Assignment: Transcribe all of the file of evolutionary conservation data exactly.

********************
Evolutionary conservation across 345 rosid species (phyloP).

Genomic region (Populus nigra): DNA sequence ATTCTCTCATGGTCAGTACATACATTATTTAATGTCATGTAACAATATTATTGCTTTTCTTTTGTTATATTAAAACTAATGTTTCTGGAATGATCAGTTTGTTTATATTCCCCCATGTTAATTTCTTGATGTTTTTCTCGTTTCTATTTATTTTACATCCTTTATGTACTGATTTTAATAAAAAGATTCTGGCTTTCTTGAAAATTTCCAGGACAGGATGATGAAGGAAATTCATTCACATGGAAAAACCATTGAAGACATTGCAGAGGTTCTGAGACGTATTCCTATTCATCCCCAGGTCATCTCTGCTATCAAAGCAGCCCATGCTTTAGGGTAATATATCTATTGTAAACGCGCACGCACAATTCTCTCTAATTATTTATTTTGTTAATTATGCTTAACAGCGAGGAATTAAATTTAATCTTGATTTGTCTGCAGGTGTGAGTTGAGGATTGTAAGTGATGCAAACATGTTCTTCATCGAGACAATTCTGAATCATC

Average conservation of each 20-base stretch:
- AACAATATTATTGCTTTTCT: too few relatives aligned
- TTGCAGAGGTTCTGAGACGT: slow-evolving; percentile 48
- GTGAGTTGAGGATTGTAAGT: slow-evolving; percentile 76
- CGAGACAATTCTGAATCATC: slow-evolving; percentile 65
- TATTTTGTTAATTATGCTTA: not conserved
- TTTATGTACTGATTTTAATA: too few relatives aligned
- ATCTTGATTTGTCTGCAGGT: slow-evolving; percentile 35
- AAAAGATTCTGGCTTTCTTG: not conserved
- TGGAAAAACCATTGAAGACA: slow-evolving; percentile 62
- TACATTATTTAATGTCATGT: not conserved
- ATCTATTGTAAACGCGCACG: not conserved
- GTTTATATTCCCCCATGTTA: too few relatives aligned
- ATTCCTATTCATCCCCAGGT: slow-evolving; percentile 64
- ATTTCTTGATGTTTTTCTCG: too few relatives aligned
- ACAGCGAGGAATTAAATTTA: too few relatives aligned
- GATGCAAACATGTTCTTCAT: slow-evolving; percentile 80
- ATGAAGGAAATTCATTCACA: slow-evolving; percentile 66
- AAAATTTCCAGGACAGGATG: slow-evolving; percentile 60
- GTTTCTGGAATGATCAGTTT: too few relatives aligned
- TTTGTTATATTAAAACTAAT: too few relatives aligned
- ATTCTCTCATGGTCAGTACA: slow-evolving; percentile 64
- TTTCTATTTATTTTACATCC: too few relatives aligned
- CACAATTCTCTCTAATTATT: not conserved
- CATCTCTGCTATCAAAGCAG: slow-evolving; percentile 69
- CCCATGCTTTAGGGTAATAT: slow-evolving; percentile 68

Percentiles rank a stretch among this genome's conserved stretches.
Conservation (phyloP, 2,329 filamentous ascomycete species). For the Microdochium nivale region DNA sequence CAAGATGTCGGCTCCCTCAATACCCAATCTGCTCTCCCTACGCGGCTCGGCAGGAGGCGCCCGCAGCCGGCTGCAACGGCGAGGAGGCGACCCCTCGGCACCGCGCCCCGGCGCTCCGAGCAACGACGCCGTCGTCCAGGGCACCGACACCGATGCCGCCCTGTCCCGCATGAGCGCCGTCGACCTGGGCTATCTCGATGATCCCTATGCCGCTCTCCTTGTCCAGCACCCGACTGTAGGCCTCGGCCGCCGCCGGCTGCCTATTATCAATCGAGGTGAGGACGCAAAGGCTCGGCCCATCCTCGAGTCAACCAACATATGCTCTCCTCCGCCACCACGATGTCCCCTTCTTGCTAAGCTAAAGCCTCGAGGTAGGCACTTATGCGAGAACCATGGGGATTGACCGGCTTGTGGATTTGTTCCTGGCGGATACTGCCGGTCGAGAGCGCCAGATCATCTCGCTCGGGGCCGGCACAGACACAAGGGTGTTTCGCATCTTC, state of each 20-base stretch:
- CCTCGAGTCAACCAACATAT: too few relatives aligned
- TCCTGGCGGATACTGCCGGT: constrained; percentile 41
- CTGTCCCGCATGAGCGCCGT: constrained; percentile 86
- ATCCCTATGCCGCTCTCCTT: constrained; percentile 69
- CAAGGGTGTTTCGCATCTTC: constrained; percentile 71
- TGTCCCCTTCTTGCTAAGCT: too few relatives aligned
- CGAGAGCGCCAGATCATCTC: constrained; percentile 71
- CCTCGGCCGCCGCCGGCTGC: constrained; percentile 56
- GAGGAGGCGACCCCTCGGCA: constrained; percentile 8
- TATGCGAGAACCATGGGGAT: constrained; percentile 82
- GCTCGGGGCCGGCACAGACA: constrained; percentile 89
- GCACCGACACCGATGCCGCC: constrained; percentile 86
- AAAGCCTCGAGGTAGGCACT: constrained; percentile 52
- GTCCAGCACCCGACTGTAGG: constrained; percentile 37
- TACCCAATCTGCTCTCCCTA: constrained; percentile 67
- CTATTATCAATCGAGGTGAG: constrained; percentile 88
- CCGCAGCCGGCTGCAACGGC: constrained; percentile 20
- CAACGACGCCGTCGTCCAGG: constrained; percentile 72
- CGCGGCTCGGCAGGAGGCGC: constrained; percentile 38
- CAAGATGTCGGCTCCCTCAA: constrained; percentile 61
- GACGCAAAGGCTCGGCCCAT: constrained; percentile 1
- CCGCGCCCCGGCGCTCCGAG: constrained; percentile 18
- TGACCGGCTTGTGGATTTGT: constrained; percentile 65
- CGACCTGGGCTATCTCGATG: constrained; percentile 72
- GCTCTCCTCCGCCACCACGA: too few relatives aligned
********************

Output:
Evolutionary conservation across 345 rosid species (phyloP).

Genomic region (Populus nigra): DNA sequence ATTCTCTCATGGTCAGTACATACATTATTTAATGTCATGTAACAATATTATTGCTTTTCTTTTGTTATATTAAAACTAATGTTTCTGGAATGATCAGTTTGTTTATATTCCCCCATGTTAATTTCTTGATGTTTTTCTCGTTTCTATTTATTTTACATCCTTTATGTACTGATTTTAATAAAAAGATTCTGGCTTTCTTGAAAATTTCCAGGACAGGATGATGAAGGAAATTCATTCACATGGAAAAACCATTGAAGACATTGCAGAGGTTCTGAGACGTATTCCTATTCATCCCCAGGTCATCTCTGCTATCAAAGCAGCCCATGCTTTAGGGTAATATATCTATTGTAAACGCGCACGCACAATTCTCTCTAATTATTTATTTTGTTAATTATGCTTAACAGCGAGGAATTAAATTTAATCTTGATTTGTCTGCAGGTGTGAGTTGAGGATTGTAAGTGATGCAAACATGTTCTTCATCGAGACAATTCTGAATCATC

Average conservation of each 20-base stretch:
- AACAATATTATTGCTTTTCT: too few relatives aligned
- TTGCAGAGGTTCTGAGACGT: slow-evolving; percentile 48
- GTGAGTTGAGGATTGTAAGT: slow-evolving; percentile 76
- CGAGACAATTCTGAATCATC: slow-evolving; percentile 65
- TATTTTGTTAATTATGCTTA: not conserved
- TTTATGTACTGATTTTAATA: too few relatives aligned
- ATCTTGATTTGTCTGCAGGT: slow-evolving; percentile 35
- AAAAGATTCTGGCTTTCTTG: not conserved
- TGGAAAAACCATTGAAGACA: slow-evolving; percentile 62
- TACATTATTTAATGTCATGT: not conserved
- ATCTATTGTAAACGCGCACG: not conserved
- GTTTATATTCCCCCATGTTA: too few relatives aligned
- ATTCCTATTCATCCCCAGGT: slow-evolving; percentile 64
- ATTTCTTGATGTTTTTCTCG: too few relatives aligned
- ACAGCGAGGAATTAAATTTA: too few relatives aligned
- GATGCAAACATGTTCTTCAT: slow-evolving; percentile 80
- ATGAAGGAAATTCATTCACA: slow-evolving; percentile 66
- AAAATTTCCAGGACAGGATG: slow-evolving; percentile 60
- GTTTCTGGAATGATCAGTTT: too few relatives aligned
- TTTGTTATATTAAAACTAAT: too few relatives aligned
- ATTCTCTCATGGTCAGTACA: slow-evolving; percentile 64
- TTTCTATTTATTTTACATCC: too few relatives aligned
- CACAATTCTCTCTAATTATT: not conserved
- CATCTCTGCTATCAAAGCAG: slow-evolving; percentile 69
- CCCATGCTTTAGGGTAATAT: slow-evolving; percentile 68

Percentiles rank a stretch among this genome's conserved stretches.
Conservation (phyloP, 2,329 filamentous ascomycete species). For the Microdochium nivale region DNA sequence CAAGATGTCGGCTCCCTCAATACCCAATCTGCTCTCCCTACGCGGCTCGGCAGGAGGCGCCCGCAGCCGGCTGCAACGGCGAGGAGGCGACCCCTCGGCACCGCGCCCCGGCGCTCCGAGCAACGACGCCGTCGTCCAGGGCACCGACACCGATGCCGCCCTGTCCCGCATGAGCGCCGTCGACCTGGGCTATCTCGATGATCCCTATGCCGCTCTCCTTGTCCAGCACCCGACTGTAGGCCTCGGCCGCCGCCGGCTGCCTATTATCAATCGAGGTGAGGACGCAAAGGCTCGGCCCATCCTCGAGTCAACCAACATATGCTCTCCTCCGCCACCACGATGTCCCCTTCTTGCTAAGCTAAAGCCTCGAGGTAGGCACTTATGCGAGAACCATGGGGATTGACCGGCTTGTGGATTTGTTCCTGGCGGATACTGCCGGTCGAGAGCGCCAGATCATCTCGCTCGGGGCCGGCACAGACACAAGGGTGTTTCGCATCTTC, state of each 20-base stretch:
- CCTCGAGTCAACCAACATAT: too few relatives aligned
- TCCTGGCGGATACTGCCGGT: constrained; percentile 41
- CTGTCCCGCATGAGCGCCGT: constrained; percentile 86
- ATCCCTATGCCGCTCTCCTT: constrained; percentile 69
- CAAGGGTGTTTCGCATCTTC: constrained; percentile 71
- TGTCCCCTTCTTGCTAAGCT: too few relatives aligned
- CGAGAGCGCCAGATCATCTC: constrained; percentile 71
- CCTCGGCCGCCGCCGGCTGC: constrained; percentile 56
- GAGGAGGCGACCCCTCGGCA: constrained; percentile 8
- TATGCGAGAACCATGGGGAT: constrained; percentile 82
- GCTCGGGGCCGGCACAGACA: constrained; percentile 89
- GCACCGACACCGATGCCGCC: constrained; percentile 86
- AAAGCCTCGAGGTAGGCACT: constrained; percentile 52
- GTCCAGCACCCGACTGTAGG: constrained; percentile 37
- TACCCAATCTGCTCTCCCTA: constrained; percentile 67
- CTATTATCAATCGAGGTGAG: constrained; percentile 88
- CCGCAGCCGGCTGCAACGGC: constrained; percentile 20
- CAACGACGCCGTCGTCCAGG: constrained; percentile 72
- CGCGGCTCGGCAGGAGGCGC: constrained; percentile 38
- CAAGATGTCGGCTCCCTCAA: constrained; percentile 61
- GACGCAAAGGCTCGGCCCAT: constrained; percentile 1
- CCGCGCCCCGGCGCTCCGAG: constrained; percentile 18
- TGACCGGCTTGTGGATTTGT: constrained; percentile 65
- CGACCTGGGCTATCTCGATG: constrained; percentile 72
- GCTCTCCTCCGCCACCACGA: too few relatives aligned